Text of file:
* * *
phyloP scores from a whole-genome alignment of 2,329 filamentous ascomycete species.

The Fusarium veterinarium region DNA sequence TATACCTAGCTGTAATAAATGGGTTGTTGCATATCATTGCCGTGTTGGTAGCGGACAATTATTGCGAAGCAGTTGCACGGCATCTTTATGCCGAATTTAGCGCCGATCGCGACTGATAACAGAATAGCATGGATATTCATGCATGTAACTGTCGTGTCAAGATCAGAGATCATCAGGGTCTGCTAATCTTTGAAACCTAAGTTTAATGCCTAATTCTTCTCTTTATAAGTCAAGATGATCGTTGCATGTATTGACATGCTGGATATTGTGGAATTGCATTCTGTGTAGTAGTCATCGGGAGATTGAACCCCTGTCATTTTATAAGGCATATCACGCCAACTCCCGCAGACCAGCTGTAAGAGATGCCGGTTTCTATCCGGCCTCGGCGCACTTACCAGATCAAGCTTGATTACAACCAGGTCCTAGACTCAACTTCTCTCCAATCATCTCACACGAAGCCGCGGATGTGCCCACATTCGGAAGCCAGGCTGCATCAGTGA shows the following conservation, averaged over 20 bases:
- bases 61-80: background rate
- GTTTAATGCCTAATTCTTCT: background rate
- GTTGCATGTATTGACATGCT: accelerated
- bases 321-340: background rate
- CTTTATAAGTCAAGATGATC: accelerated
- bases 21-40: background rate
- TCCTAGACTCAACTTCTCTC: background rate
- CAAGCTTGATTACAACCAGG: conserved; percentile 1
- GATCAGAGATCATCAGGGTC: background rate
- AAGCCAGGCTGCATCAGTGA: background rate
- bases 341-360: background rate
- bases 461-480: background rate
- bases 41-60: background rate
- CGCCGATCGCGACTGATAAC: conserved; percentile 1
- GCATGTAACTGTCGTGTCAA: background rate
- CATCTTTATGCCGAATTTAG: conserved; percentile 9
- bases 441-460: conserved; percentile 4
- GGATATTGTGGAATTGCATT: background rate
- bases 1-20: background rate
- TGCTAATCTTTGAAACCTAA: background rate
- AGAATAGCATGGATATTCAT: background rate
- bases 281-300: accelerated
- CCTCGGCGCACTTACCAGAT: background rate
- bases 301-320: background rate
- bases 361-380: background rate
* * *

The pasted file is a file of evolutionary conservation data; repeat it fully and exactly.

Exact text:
phyloP scores from a whole-genome alignment of 2,329 filamentous ascomycete species.

The Fusarium veterinarium region DNA sequence TATACCTAGCTGTAATAAATGGGTTGTTGCATATCATTGCCGTGTTGGTAGCGGACAATTATTGCGAAGCAGTTGCACGGCATCTTTATGCCGAATTTAGCGCCGATCGCGACTGATAACAGAATAGCATGGATATTCATGCATGTAACTGTCGTGTCAAGATCAGAGATCATCAGGGTCTGCTAATCTTTGAAACCTAAGTTTAATGCCTAATTCTTCTCTTTATAAGTCAAGATGATCGTTGCATGTATTGACATGCTGGATATTGTGGAATTGCATTCTGTGTAGTAGTCATCGGGAGATTGAACCCCTGTCATTTTATAAGGCATATCACGCCAACTCCCGCAGACCAGCTGTAAGAGATGCCGGTTTCTATCCGGCCTCGGCGCACTTACCAGATCAAGCTTGATTACAACCAGGTCCTAGACTCAACTTCTCTCCAATCATCTCACACGAAGCCGCGGATGTGCCCACATTCGGAAGCCAGGCTGCATCAGTGA shows the following conservation, averaged over 20 bases:
- bases 61-80: background rate
- GTTTAATGCCTAATTCTTCT: background rate
- GTTGCATGTATTGACATGCT: accelerated
- bases 321-340: background rate
- CTTTATAAGTCAAGATGATC: accelerated
- bases 21-40: background rate
- TCCTAGACTCAACTTCTCTC: background rate
- CAAGCTTGATTACAACCAGG: conserved; percentile 1
- GATCAGAGATCATCAGGGTC: background rate
- AAGCCAGGCTGCATCAGTGA: background rate
- bases 341-360: background rate
- bases 461-480: background rate
- bases 41-60: background rate
- CGCCGATCGCGACTGATAAC: conserved; percentile 1
- GCATGTAACTGTCGTGTCAA: background rate
- CATCTTTATGCCGAATTTAG: conserved; percentile 9
- bases 441-460: conserved; percentile 4
- GGATATTGTGGAATTGCATT: background rate
- bases 1-20: background rate
- TGCTAATCTTTGAAACCTAA: background rate
- AGAATAGCATGGATATTCAT: background rate
- bases 281-300: accelerated
- CCTCGGCGCACTTACCAGAT: background rate
- bases 301-320: background rate
- bases 361-380: background rate